The Tragedy of Hamlet, Prince of Denmark is a tragedy by William Shakespeare. Set in the Kingdom of Denmark, the play dramatizes the revenge Prince Hamlet exacts on his uncle Claudius for murdering King Hamlet, Claudius’s brother and Prince Hamlet’s father, and then succeeding to the throne and taking as his wife Gertrude, the old king’s widow and Prince Hamlet’s mother. The play vividly portrays both true and feigned madness from overwhelming grief to seething rage and explores themes of treachery, revenge, incest, and moral corruption.
Hamlet is Shakespeare’s longest play and among the most powerful and influential tragedies in English literature, with a story capable of “seemingly endless” retelling and adaptation by others.The play was one of Shakespeare’s most popular works during his lifetime and still ranks among his most-performed, topping the Royal Shakespeare Company’s performance list since 1879. It has inspired writers from Goethe and Dickens to Joyce and Murdoch, and has been described as “the world’s most filmed story after Cinderella“.
Shakespeare based Hamlet on the legend of Amleth, preserved by 13th-century chronicler Saxo Grammaticus in his Gesta Danorum as subsequently retold by 16th-century scholar François de Belleforest. He may also have drawn on or perhaps written an earlier (hypothetical) Elizabethan play known today as the Ur-Hamlet. He almost certainly created the title role for Richard Burbage, the leading tragedian of Shakespeare’s time.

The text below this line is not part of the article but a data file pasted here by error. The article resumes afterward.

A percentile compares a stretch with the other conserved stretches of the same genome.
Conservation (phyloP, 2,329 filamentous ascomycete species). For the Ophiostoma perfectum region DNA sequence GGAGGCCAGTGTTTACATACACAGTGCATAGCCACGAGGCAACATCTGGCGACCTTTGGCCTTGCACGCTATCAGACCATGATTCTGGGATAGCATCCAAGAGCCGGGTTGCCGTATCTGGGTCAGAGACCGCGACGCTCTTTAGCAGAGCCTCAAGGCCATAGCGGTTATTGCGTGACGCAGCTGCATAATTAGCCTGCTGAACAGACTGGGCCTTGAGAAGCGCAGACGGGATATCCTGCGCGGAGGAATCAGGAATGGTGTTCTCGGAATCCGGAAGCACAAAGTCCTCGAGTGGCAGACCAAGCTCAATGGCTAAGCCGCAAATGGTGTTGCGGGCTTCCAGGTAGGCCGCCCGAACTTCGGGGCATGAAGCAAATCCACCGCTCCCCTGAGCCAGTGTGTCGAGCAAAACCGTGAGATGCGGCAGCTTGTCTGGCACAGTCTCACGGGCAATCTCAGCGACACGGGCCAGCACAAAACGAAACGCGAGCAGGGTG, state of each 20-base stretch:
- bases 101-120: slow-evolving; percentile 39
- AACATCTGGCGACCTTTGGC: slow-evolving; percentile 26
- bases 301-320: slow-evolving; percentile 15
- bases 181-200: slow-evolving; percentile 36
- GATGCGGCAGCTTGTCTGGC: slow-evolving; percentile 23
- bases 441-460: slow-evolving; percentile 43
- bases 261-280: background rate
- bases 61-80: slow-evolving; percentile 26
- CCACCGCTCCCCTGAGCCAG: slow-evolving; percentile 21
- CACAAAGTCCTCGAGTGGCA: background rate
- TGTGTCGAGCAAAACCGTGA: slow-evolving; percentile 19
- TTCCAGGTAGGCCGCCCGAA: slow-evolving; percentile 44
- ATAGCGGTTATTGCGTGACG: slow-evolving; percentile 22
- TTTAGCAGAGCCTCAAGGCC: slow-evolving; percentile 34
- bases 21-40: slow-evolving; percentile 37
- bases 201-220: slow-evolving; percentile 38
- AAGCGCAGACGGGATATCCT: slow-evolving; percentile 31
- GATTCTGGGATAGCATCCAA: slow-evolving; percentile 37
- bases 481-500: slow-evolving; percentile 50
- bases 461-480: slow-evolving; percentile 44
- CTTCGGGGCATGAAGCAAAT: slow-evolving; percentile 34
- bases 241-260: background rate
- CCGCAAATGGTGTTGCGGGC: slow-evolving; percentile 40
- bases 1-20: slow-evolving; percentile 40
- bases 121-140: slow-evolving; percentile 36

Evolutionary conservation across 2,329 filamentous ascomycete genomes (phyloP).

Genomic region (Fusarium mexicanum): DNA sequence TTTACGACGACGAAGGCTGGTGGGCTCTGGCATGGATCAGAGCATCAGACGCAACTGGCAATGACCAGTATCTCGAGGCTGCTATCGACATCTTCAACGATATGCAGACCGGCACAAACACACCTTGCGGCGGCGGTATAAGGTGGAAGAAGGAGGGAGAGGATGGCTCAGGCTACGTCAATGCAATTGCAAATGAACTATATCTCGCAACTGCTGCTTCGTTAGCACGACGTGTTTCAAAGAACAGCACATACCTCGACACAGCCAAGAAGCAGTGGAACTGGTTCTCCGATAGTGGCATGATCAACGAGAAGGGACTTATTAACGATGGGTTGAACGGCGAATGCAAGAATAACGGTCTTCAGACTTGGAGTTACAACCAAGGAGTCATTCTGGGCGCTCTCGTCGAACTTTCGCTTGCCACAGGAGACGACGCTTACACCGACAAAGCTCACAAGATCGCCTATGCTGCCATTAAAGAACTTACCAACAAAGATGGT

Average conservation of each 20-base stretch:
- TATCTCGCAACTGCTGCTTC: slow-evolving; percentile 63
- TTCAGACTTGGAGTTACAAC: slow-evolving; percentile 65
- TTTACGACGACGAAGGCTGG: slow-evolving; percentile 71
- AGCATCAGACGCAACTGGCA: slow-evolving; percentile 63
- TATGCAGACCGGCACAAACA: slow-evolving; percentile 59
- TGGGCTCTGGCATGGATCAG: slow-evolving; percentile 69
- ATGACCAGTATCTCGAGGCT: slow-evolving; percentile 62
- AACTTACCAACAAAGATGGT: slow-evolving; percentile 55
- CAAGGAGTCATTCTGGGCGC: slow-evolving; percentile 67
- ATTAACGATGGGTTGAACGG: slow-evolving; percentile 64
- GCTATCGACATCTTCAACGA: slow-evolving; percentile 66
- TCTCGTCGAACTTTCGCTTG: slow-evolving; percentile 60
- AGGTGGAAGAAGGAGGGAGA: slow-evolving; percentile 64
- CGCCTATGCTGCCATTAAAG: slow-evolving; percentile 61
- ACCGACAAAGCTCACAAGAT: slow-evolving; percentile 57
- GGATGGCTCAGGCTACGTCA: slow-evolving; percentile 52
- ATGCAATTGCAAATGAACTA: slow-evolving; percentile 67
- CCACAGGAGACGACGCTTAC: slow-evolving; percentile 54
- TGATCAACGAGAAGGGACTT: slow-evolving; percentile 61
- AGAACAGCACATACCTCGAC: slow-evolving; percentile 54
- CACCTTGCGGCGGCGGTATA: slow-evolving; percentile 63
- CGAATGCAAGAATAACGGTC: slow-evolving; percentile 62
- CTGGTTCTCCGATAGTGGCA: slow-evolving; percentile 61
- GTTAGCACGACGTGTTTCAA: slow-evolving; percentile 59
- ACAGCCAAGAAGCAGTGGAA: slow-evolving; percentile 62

Three different early versions of the play are extant, the First Quarto, the Second Quarto, and the First Folio. Each version includes lines, and even entire scenes, missing from the others. More recently, psychoanalytic critics have examined Hamlet’s unconscious desires, and feminist critics have re-evaluated and rehabilitated the often maligned characters of Ophelia and Gertrude.
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